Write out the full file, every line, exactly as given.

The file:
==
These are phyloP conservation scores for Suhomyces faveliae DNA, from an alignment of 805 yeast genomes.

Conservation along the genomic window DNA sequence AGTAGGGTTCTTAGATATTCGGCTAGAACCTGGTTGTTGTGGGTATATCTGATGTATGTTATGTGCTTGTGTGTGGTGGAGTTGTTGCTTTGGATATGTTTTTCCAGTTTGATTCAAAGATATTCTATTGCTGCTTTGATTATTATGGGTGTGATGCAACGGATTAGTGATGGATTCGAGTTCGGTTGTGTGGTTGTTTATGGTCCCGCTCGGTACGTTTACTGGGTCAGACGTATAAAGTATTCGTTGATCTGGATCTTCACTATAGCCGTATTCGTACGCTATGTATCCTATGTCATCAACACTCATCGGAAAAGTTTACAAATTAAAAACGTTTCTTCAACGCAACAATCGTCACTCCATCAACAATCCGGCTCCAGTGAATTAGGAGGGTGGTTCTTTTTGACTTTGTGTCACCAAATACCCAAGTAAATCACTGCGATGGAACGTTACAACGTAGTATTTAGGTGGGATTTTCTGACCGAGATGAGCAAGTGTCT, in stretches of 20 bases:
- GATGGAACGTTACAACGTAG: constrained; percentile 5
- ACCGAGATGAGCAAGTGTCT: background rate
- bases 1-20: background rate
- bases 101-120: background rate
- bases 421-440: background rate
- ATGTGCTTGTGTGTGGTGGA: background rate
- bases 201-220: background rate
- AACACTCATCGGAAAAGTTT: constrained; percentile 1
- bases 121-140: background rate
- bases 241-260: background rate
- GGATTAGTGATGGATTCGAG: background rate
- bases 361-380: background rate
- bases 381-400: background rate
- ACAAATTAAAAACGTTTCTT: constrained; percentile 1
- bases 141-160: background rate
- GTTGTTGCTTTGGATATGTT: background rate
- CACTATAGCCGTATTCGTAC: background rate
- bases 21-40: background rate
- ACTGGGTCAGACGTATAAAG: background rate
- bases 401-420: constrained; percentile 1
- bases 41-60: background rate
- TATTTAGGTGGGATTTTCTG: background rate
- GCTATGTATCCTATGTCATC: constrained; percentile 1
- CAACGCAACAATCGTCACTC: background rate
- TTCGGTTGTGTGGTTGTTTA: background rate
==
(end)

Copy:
These are phyloP conservation scores for Suhomyces faveliae DNA, from an alignment of 805 yeast genomes.

Conservation along the genomic window DNA sequence AGTAGGGTTCTTAGATATTCGGCTAGAACCTGGTTGTTGTGGGTATATCTGATGTATGTTATGTGCTTGTGTGTGGTGGAGTTGTTGCTTTGGATATGTTTTTCCAGTTTGATTCAAAGATATTCTATTGCTGCTTTGATTATTATGGGTGTGATGCAACGGATTAGTGATGGATTCGAGTTCGGTTGTGTGGTTGTTTATGGTCCCGCTCGGTACGTTTACTGGGTCAGACGTATAAAGTATTCGTTGATCTGGATCTTCACTATAGCCGTATTCGTACGCTATGTATCCTATGTCATCAACACTCATCGGAAAAGTTTACAAATTAAAAACGTTTCTTCAACGCAACAATCGTCACTCCATCAACAATCCGGCTCCAGTGAATTAGGAGGGTGGTTCTTTTTGACTTTGTGTCACCAAATACCCAAGTAAATCACTGCGATGGAACGTTACAACGTAGTATTTAGGTGGGATTTTCTGACCGAGATGAGCAAGTGTCT, in stretches of 20 bases:
- GATGGAACGTTACAACGTAG: constrained; percentile 5
- ACCGAGATGAGCAAGTGTCT: background rate
- bases 1-20: background rate
- bases 101-120: background rate
- bases 421-440: background rate
- ATGTGCTTGTGTGTGGTGGA: background rate
- bases 201-220: background rate
- AACACTCATCGGAAAAGTTT: constrained; percentile 1
- bases 121-140: background rate
- bases 241-260: background rate
- GGATTAGTGATGGATTCGAG: background rate
- bases 361-380: background rate
- bases 381-400: background rate
- ACAAATTAAAAACGTTTCTT: constrained; percentile 1
- bases 141-160: background rate
- GTTGTTGCTTTGGATATGTT: background rate
- CACTATAGCCGTATTCGTAC: background rate
- bases 21-40: background rate
- ACTGGGTCAGACGTATAAAG: background rate
- bases 401-420: constrained; percentile 1
- bases 41-60: background rate
- TATTTAGGTGGGATTTTCTG: background rate
- GCTATGTATCCTATGTCATC: constrained; percentile 1
- CAACGCAACAATCGTCACTC: background rate
- TTCGGTTGTGTGGTTGTTTA: background rate